- Valeant Pharmaceuticals reportedly is cutting the sales force for Addyi, a female libido drug the company paid $1 billion for last year in its acquisition of Sprout Pharmaceuticals. The drug has struggled since its launch in October 2015, and Valeant CEO Michael Pearson recently told investors. Valeant has significantly reduced its sales forecast for the drug this year.
- The company plans to relaunch the drug later this year with an internal sales team, according to a person familiar with the matter. The current agreement with the contract sales organization marketing Addyi ends April 15, the same person said.
- Investors in Sprout recently have pressured Valeant to provide assurances it was fulfilling its commercialization obligations for Addyi, one of which is to maintain a roughly 150-person sales force.
Valeant will also cut about 140 employees in its dermatology, gastrointestinal, and women's health units, in addition to the contract sales force for Addyi, Bloomberg reports.
In response to the Sprout investors' concerns, Valeant spokeswoman Laurie Little had previously said, "Valeant remains strongly committed to Addyi and intends to comply with all of its obligations under our agreement with the former shareholders of Sprout, including as they relate to commercialization efforts, marketing spend, number of sales reps, and post-marketing studies.”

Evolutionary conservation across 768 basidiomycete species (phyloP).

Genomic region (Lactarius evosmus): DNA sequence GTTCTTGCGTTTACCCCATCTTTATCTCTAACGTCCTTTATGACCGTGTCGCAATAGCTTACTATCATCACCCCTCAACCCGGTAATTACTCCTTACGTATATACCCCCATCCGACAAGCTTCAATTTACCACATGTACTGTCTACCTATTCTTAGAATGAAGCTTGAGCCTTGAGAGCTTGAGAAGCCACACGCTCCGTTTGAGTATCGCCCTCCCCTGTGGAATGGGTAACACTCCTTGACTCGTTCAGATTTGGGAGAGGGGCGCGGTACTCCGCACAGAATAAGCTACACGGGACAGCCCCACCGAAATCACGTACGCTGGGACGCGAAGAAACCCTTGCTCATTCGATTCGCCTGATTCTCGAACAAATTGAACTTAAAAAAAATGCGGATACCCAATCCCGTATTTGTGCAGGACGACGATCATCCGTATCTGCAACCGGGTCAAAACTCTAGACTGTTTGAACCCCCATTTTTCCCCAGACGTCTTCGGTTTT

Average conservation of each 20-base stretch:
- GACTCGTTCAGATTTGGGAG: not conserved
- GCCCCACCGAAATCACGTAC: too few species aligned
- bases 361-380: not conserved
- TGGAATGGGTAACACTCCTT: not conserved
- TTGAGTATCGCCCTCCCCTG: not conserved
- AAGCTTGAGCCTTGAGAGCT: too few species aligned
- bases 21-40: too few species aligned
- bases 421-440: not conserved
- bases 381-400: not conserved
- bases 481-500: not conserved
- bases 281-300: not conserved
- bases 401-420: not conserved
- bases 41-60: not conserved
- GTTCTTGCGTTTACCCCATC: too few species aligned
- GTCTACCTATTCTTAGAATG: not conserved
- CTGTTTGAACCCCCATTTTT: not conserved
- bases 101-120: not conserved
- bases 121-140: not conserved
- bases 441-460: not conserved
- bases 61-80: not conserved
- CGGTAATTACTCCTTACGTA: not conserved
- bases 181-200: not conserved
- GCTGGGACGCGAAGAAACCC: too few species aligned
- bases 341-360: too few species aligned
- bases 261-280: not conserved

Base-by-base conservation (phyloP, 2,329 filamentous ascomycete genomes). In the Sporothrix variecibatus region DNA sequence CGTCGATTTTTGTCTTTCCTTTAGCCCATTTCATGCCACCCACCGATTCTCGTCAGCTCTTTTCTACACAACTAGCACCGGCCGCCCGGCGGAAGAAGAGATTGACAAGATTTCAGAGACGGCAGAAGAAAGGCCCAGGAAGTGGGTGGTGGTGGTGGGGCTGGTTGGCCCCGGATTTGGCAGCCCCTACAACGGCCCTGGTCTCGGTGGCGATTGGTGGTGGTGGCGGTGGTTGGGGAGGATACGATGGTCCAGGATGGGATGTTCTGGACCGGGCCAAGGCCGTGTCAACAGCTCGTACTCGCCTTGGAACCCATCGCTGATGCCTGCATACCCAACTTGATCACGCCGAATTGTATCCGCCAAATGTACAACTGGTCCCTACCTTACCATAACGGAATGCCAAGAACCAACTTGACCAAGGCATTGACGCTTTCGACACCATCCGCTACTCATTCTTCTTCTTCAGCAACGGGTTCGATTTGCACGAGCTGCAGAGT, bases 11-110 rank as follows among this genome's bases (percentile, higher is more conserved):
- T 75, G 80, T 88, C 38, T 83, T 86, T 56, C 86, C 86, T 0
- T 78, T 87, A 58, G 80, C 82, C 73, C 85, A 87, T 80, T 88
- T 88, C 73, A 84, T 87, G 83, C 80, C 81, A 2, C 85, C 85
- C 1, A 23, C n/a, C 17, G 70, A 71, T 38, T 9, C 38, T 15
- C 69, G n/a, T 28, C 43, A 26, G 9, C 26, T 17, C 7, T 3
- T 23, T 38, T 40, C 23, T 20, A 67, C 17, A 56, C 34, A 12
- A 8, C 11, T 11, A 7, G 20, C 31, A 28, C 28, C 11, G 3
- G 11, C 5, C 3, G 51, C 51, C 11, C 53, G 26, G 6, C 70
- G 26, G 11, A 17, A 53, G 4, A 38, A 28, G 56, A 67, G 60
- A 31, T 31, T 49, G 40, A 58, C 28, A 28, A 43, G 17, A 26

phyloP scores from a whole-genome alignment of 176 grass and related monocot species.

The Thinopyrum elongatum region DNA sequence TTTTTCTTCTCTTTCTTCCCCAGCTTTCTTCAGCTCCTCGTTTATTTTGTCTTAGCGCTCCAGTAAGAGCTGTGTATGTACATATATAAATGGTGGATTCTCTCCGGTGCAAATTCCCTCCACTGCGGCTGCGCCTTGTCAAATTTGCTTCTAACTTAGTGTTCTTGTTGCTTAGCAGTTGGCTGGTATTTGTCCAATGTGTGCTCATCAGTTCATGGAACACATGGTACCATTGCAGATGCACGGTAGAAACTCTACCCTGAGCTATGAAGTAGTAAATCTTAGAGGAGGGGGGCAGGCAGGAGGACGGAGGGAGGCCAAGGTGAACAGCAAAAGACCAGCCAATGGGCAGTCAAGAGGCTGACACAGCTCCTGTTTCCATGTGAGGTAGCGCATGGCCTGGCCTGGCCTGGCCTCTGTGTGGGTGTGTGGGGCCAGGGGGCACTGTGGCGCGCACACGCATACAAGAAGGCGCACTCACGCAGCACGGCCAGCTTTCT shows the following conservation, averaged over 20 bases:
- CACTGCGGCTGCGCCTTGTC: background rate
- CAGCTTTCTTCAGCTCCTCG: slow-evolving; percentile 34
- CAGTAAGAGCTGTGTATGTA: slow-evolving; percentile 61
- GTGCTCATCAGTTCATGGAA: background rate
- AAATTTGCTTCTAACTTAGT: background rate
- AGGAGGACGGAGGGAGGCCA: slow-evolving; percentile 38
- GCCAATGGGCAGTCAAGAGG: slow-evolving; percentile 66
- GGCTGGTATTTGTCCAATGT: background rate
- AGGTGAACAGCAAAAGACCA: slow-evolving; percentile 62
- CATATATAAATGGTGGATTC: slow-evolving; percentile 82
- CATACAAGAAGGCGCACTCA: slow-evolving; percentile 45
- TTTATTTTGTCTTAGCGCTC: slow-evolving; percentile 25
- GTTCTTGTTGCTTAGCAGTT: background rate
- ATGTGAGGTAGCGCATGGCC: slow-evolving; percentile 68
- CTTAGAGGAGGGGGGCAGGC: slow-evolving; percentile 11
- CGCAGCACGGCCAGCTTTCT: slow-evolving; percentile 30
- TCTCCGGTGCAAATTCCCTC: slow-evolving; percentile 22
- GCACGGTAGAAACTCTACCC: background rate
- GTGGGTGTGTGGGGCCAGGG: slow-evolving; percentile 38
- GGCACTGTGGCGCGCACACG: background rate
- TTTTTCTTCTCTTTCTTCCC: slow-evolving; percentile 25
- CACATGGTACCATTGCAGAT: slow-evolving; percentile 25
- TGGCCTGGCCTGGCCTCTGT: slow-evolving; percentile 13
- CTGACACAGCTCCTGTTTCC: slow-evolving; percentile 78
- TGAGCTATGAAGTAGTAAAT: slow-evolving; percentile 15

While there has been some recent pick up in the percentage of Addyi prescriptions being filled, the drug's launch has been a major disappointment. Its lackluster sales have put further pressure on Valeant as the drugmaker tries to pivot from a disastrous mid-March business update.
Valeant stock fell by over 60% after the company cut revenue projections for 2016 by $1.5 billion and warned of a potential default on some loan obligations. It has to file an annual report with the Securities and Exchange Commission before April 29 in order to avoid triggering a default on its loan obligations.
Last week, the company asked its creditors for an extension on its credit facility in the event it can't file by April 29th. But there may be some challenges on that front as well. Creditors are asking for better terms in return for granting Valeant's request for an extension on its loans, according to a separate Bloomberg report.
The delay in filing is due to an ongoing investigation by an ad hoc committee of the board of directors into accounting practices tied to its relationship with specialty pharmacy Philidor.